From award-winning physicist, public intellectual, and the bestselling author of A Universe from Nothing Lawrence Krauss, comes “a masterful blend of history, modern physics, and cosmic perspective that empowers the reader to not only embrace our understanding of the universe, but also revel in what remains to be discovered” (Neil deGrasse Tyson, American Museum of Natural History).
In this grand poetic vision of the universe, Lawrence Krauss tells the dramatic story of the discovery of the hidden world that underlies reality—and our place within it.
Reality is not what you think or sense—it’s weird, wild, and counterintuitive, and its inner workings seem at least as implausible as the idea that something can come from nothing.
With his trademark wit and accessible style, Krauss leads us to realms so small that they are invisible to microscopes, to the birth and rebirth of light, and into the natural forces that govern our existence. His unique blend of rigorous research and engaging storytelling invites us into the lives and minds of remarkable scientists who have helped unravel the unexpected fabric of reality with reasoning rather than superstition and dogma, and to explain how everything we see—and can’t see—came about. A passionate advocate for reason, Krauss gives the rationale for the seemingly irrational—and the mysteries and apparent contradictions of quantum physics, and explores what that means for our lives here on Earth—and beyond.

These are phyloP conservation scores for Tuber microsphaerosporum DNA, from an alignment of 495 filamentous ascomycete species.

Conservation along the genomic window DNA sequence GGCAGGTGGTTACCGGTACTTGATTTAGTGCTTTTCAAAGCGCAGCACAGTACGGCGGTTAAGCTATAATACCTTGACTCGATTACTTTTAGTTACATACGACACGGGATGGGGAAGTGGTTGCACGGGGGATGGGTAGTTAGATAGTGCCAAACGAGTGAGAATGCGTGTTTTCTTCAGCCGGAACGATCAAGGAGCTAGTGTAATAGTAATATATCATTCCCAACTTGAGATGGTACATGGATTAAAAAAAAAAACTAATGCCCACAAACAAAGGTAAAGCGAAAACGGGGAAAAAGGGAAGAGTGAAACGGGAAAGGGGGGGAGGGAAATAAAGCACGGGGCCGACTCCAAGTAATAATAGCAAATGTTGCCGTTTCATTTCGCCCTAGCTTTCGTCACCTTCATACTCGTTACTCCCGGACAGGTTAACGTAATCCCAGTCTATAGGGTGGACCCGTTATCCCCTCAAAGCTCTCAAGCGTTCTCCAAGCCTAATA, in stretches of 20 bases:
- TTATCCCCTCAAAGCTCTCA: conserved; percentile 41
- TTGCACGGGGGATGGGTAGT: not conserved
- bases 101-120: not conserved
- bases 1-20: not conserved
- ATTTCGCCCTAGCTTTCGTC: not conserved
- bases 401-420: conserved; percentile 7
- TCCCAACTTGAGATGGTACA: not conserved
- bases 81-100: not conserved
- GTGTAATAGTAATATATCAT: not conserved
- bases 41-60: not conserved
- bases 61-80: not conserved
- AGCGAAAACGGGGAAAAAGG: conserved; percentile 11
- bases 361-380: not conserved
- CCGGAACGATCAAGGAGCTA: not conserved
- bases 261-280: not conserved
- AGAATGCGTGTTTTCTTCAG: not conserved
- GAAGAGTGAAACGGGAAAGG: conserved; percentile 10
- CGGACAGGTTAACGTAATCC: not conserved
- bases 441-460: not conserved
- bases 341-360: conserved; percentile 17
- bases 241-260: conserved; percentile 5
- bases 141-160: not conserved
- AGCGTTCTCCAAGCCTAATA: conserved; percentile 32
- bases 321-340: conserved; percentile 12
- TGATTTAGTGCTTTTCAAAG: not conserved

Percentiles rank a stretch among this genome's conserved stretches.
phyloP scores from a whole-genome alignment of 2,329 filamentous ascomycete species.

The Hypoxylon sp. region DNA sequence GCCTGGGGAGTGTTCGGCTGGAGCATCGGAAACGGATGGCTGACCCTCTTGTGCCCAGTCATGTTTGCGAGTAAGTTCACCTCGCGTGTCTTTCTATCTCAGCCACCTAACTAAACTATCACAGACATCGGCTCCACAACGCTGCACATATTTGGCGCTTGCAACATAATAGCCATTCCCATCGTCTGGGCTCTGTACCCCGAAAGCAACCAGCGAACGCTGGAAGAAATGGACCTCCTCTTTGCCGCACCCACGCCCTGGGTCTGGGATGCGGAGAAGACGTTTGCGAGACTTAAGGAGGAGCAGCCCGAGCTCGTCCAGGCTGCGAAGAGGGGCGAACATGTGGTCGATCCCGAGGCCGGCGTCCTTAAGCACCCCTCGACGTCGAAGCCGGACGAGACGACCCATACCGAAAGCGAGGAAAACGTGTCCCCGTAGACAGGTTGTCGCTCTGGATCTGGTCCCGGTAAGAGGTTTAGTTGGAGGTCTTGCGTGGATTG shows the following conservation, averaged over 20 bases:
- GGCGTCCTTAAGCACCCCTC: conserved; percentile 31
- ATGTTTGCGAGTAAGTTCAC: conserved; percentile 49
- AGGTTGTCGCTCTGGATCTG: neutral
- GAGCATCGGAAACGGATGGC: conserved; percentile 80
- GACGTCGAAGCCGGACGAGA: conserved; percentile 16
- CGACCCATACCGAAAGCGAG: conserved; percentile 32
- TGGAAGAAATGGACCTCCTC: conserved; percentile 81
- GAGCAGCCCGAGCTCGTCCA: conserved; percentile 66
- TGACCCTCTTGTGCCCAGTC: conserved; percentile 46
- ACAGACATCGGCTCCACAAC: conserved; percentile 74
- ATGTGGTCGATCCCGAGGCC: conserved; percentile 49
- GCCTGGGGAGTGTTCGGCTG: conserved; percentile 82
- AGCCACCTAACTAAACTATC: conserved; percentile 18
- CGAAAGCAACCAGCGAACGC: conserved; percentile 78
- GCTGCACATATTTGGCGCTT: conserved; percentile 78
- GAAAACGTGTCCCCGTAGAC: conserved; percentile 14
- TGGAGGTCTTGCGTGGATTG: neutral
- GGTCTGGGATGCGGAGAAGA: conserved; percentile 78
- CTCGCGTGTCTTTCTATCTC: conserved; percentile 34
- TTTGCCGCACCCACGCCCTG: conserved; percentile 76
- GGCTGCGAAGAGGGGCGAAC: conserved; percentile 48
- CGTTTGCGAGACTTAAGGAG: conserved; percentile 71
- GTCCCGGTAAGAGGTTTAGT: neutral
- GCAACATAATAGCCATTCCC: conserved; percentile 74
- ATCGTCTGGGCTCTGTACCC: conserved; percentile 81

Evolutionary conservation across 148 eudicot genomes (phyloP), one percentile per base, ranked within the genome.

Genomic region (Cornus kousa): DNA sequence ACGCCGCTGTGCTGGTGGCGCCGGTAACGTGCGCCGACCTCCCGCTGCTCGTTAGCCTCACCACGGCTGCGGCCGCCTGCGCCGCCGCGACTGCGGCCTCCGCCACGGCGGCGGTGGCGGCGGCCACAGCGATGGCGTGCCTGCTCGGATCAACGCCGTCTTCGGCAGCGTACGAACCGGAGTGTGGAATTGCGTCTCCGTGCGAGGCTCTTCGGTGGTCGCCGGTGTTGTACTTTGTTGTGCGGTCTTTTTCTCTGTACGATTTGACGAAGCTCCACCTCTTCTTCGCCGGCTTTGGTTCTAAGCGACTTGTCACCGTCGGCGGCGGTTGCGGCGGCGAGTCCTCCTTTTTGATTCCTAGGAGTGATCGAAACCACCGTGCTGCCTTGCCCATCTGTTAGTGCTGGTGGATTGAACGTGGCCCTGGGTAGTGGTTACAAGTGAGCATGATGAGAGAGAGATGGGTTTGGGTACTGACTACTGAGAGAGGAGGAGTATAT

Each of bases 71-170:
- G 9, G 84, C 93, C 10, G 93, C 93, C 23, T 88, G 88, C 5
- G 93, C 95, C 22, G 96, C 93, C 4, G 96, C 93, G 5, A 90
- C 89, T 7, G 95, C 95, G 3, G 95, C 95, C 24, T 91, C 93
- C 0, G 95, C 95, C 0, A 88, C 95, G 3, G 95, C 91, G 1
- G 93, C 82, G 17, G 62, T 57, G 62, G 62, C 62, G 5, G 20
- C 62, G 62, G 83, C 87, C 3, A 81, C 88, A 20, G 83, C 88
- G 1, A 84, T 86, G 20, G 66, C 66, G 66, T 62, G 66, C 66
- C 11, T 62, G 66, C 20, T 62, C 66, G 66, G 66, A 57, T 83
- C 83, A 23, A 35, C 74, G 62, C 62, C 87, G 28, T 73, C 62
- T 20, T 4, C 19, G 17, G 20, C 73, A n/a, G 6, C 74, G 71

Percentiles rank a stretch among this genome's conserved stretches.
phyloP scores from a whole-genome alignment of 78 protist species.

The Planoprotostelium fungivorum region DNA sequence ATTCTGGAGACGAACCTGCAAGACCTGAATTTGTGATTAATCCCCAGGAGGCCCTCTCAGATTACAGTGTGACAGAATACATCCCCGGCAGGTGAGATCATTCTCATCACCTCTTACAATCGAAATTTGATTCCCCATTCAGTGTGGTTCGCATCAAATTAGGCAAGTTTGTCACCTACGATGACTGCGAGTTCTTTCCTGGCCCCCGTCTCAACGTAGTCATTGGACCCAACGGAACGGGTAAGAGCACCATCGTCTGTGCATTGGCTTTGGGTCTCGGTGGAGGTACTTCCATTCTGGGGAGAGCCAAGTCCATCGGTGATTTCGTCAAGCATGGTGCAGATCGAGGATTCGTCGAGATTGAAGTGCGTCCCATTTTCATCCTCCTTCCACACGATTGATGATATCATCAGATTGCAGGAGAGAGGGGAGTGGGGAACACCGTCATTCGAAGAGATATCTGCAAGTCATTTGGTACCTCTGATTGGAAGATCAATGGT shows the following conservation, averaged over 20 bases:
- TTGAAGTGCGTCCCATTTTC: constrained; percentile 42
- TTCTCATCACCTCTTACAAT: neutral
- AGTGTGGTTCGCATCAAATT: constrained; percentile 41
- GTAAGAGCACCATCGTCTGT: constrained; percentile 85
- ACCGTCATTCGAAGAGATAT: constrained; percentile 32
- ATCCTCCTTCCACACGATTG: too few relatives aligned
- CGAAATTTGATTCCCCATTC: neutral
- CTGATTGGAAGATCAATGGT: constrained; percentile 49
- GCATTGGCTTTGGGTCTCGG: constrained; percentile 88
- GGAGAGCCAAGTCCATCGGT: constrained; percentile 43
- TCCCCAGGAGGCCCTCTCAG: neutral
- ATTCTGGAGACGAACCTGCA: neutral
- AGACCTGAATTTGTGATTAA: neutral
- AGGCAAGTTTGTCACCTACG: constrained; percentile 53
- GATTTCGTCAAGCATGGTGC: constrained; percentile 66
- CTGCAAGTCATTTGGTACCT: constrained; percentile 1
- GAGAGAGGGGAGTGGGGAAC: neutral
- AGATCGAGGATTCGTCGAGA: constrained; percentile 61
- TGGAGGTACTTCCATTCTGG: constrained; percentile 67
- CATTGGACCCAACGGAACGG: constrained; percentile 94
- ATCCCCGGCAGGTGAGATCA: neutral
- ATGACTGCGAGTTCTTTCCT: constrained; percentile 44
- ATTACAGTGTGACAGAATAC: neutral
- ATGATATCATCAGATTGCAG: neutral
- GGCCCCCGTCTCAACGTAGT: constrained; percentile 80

At its core, The Greatest Story Ever Told—So Far is about the best of what it means to be human—an epic history of our ultimately purposeless universe that addresses the question, “Why are we here?”
A Universe from Nothing: Why There Is Something Rather than Nothing
Bestselling author and acclaimed physicist Lawrence Krauss offers a paradigm-shifting view of how everything that exists came to be in the first place.
“Where did the universe come from? What was there before it? What will the future bring? And finally, why is there something rather than nothing?”
One of the few prominent scientists today to have crossed the chasm between science and popular culture, Krauss describes the staggeringly beautiful experimental observations and mind-bending new theories that demonstrate not only can something arise from nothing, something will always arise from nothing. With a new preface about the significance of the discovery of the Higgs particle, A Universe from Nothing uses Krauss’s characteristic wry humor and wonderfully clear explanations to take us back to the beginning of the beginning, presenting the most recent evidence for how our universe evolved—and the implications for how it’s going to end.
Provocative, challenging, and delightfully readable, this is a game-changing look at the most basic underpinning of existence and a powerful antidote to outmoded philosophical, religious, and scientific thinking.
Quantum Man: Richard Feynman’s Life in Science
Perhaps the greatest physicist of the second half of the twentieth century, Richard Feynman changed the way we think about quantum mechanics, the most perplexing of all physical theories. Here Lawrence M. Krauss, himself a theoretical physicist and a best-selling author, offers a unique scientific biography: a rollicking narrative coupled with clear and novel expositions of science at the limits. From the death of Feynman’s childhood sweetheart during the Manhattan Project to his reluctant rise as a scientific icon, we see Feynman’s life through his science, providing a new understanding of the legacy of a man who has fascinated millions.